Precision Medicine

Defining Precision Medicine: The Last Mile In Genomics

In the wake of tragedy, we often get lost in thoughts of, “If only…”

Family members of a suicide victims often think, “if only I had done X, I could have saved them.” Similarly, many in 2008 thought, “If only the dollar were stronger, or if only we had stopped the sub-prime lending, perhaps the recession could’ve been avoided.” Friends wish they had taken the keys from a loved one who claimed they “were just fine” as they drove off from the bar, if only they had known.

 These are heavy examples of regret and lost time. They represent the futile hope of preventing tragedy and sparing heartache. In society, we emphasize “rising from the ashes” of a tragedy by moving on to a new life, to better things – a nod to American grit.

But what if a glimpse of future tragedy existed? Would we care to know? Would we act on the “if only?” I’m aware of one national opportunity that affords many the chance to avoid the ashes of regret. Precision medicine stands as our great strategy for tragedy prevention and medical heartache spared. It’s our opportunity to rest assured, knowing we did all within our scientific prowess to affect a better outcome for ourselves, a loved one, or society at large.

When healthcare technology innovation occurs, the industry tends to undergo a period of redefinition as organizations proactively seek to make sense of the possible applications for new technology. To assist our network of healthcare provider organizations navigating uncharted territory in precision medicine, KLAS has begun research into this space. Our goal is to help providers along their first investment steps by establishing an early market framework of applied genomics software applications. This framework with likely highlight solution types and use cases, along with early value realization.

Our first task in publishing precision medicine market research is defining the concept from a technology standpoint. I realize that there is no shortage of opinion on this front. Is precision medicine a product, a strategy, or a goal? Depends on who you ask, and what kind of healthcare stakeholder they are. Pharmacy stakeholders often view precision medicine as an innovative therapy, while researchers may define it as discovering a potentially impactful gene variant. Meanwhile, a medical center might tout an effective precision medicine effort as using genetic knowledge to identify an at-risk sub-group in their patient population. With all of these definitions, my question always becomes, “Then what? How can we effectively engage physicians and patients in new life-saving knowledge and care pathways?”

After spending a couple years observing this space, KLAS decided to establish a reporting approach that can be used in decision making. For our purposes, we must define precision medicine today by its utility. So, for our research to actually benefit providers and patients, KLAS defines this space as applied genomics that improve patient care.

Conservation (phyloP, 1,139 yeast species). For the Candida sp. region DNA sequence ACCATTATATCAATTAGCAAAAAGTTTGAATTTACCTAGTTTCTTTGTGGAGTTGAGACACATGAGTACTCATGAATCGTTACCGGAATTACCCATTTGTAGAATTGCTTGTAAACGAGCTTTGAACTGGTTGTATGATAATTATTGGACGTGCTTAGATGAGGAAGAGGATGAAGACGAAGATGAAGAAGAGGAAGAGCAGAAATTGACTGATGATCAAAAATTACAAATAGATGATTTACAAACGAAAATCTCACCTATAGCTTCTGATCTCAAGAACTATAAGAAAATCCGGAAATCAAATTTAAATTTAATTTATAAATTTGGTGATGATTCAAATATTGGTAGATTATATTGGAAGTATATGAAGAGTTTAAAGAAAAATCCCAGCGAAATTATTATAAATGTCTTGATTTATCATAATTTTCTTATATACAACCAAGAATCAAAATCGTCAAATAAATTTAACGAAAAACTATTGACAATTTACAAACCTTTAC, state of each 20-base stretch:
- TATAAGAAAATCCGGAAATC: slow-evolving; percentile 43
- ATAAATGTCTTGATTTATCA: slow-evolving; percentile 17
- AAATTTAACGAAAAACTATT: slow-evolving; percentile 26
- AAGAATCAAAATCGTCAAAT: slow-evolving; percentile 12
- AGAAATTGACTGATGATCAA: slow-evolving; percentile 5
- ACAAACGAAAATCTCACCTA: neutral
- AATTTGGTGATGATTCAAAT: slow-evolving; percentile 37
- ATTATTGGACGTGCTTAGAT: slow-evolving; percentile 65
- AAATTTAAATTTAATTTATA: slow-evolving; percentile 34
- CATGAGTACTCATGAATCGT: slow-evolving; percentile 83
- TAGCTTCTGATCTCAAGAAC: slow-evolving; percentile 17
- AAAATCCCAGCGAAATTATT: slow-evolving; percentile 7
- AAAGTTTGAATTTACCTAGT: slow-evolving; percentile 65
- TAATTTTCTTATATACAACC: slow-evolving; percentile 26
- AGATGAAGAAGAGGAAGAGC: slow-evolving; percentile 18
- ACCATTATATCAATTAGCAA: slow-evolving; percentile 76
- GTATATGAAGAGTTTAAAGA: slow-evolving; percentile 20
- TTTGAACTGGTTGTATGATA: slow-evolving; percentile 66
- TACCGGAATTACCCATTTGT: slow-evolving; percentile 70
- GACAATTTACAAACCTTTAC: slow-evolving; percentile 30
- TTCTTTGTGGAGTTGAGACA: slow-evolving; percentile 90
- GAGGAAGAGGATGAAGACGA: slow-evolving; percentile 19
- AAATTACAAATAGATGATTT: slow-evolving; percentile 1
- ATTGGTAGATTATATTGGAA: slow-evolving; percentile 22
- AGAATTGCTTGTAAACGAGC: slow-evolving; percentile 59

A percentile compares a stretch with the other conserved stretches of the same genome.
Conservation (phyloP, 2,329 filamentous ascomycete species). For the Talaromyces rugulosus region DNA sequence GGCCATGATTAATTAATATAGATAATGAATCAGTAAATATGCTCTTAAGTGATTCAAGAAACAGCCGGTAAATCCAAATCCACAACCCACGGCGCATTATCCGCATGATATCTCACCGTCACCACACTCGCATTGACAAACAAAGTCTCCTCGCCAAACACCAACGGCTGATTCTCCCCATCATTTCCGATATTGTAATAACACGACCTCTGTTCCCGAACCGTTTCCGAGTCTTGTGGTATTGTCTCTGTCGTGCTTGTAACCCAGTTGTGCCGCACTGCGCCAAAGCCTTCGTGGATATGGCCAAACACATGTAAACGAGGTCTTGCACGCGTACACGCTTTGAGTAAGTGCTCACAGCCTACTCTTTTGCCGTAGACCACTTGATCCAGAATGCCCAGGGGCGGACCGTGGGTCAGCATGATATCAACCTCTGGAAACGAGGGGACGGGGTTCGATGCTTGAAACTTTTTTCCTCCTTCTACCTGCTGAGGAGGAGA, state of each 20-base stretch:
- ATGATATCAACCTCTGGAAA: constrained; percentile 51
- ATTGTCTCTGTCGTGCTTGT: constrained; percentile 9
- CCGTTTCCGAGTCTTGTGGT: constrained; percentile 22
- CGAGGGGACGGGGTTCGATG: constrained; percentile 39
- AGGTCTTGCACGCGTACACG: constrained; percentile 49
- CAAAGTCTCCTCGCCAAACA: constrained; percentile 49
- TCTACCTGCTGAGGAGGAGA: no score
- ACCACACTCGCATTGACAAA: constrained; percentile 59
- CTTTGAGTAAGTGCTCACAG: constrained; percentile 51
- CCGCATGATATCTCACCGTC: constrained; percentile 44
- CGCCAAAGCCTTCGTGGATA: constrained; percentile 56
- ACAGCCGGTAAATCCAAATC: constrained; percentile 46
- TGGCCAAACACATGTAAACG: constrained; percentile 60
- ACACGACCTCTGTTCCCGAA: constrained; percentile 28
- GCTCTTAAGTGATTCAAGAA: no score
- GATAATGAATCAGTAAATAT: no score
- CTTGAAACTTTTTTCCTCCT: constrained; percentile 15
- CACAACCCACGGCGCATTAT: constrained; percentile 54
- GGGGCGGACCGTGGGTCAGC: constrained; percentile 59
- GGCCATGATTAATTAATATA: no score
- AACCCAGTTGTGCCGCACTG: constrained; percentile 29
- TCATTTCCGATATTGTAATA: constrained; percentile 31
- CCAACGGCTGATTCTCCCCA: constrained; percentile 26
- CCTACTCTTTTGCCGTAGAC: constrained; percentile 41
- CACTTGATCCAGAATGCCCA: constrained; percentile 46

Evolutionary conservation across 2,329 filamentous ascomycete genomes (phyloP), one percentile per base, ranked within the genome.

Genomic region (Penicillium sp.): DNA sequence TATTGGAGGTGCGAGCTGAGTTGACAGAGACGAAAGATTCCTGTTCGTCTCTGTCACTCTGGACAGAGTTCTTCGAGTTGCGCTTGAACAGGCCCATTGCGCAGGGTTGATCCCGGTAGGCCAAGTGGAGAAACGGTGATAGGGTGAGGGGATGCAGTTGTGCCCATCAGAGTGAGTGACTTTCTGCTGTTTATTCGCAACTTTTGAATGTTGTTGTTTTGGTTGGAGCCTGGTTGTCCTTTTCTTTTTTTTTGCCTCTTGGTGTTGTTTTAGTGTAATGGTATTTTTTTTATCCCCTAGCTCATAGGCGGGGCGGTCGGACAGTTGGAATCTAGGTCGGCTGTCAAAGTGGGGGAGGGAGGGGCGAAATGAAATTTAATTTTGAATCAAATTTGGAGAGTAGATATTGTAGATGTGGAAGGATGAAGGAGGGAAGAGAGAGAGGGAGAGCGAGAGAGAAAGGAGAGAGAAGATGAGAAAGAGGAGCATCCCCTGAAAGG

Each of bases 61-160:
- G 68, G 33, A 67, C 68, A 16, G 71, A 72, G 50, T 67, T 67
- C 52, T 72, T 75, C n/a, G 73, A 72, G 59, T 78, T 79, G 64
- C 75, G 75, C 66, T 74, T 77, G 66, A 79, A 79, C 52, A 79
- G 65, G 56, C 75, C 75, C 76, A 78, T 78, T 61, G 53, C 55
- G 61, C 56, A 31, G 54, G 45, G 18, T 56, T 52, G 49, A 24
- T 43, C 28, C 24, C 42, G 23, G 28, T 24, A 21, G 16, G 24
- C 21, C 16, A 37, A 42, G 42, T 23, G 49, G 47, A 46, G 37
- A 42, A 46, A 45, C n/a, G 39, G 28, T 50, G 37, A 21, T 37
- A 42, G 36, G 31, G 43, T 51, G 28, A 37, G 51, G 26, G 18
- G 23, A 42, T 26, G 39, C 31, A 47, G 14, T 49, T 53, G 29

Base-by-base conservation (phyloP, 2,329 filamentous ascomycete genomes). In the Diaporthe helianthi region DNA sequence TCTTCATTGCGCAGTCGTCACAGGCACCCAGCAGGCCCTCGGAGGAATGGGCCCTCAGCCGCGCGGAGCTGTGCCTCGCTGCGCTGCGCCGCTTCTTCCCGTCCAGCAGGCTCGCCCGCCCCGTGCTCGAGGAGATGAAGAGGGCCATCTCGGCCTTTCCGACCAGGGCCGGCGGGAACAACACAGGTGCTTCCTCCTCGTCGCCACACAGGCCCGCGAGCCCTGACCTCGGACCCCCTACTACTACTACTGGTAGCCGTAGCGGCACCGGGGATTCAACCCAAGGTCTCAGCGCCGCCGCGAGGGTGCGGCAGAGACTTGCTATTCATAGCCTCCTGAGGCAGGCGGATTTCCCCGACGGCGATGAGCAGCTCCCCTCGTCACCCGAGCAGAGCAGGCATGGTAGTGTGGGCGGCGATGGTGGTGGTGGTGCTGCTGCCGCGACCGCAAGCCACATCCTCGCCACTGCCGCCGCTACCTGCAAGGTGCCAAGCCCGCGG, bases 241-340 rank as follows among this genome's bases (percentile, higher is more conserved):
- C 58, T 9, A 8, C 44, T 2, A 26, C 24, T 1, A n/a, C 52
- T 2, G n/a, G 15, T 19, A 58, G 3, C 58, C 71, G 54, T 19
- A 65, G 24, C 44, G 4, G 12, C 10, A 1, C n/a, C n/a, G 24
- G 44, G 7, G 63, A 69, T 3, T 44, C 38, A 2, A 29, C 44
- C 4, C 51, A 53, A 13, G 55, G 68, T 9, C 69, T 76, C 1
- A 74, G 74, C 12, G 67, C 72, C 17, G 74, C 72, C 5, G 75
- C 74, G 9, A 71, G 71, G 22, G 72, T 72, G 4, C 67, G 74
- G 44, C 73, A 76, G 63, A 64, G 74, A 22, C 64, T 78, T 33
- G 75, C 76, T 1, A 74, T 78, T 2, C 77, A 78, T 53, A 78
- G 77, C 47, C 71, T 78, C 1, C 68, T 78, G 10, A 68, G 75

This definition reflects our desire to educate our primary audience, healthcare providers. KLAS will validate a marketplace of vendors who create tools that help providers apply genomics knowledge and data in new and efficient ways; through decision support, analytics, engagement, reporting, or facilitating genetic counseling services. An executive I spoke with recently characterized provider-focused precision medicine tools as, “the last mile of genomics.” I think he’s right. The industry has been hard at work over the last several decades developing our knowledge of the human genome, and its impact on diseases and cancer etc. We are just beginning to see the true impact of this knowledge on healthcare. I’m hopeful that the real value is nascent, still waiting for us to utilize genomics to its fullest potential.

As I head up KLAS’ reporting on this critical space, I’m excited about how this research will contribute to avoiding and alleviating tragedy. In so many ways, genomics can enable us to “avoid the ashes.” As a researcher, my passion for this subject doesn’t center on tragedy, but rather a desire to prevent it. My “health heritage” as you might call it, is spattered with various disorders and diseases. Thankfully, none of these have reared their ugly head yet in my own life, but the potential of precision medicine to make healthcare truly proactive means that maybe they never will.

In this way, precision medicine crosses the path of other broad trends in healthcare. The shift to value-based care is rooted in large part in a desire to proactively manage the health of populations. Patients become engaged with their healthcare provider when they believe they are contributing to their well-being. Applied, or back-end, genomics promises to give preventative and/or proactive care a serious overhaul.

As KLAS begins to take a dedicated look at how precision medicine is impacting healthcare right now, we hope to produce research to supplement appropriate investment considerations. We want not only to help ambitious healthcare organizations identify a starting point on their applied genomics journey, but to eventually articulate best practices and realistic expectations of solutions.

Our belief is that if providers and patients are armed with the right tools and resources to apply genomic knowledge, we will hear fewer “if-onlys” and in turn hear more sighs of relief in healthcare. Moving forward, I’ll be sharing regularly what I learn, both through these blogs, and on my LinkedIn. I’m looking forward to getting this conversation started.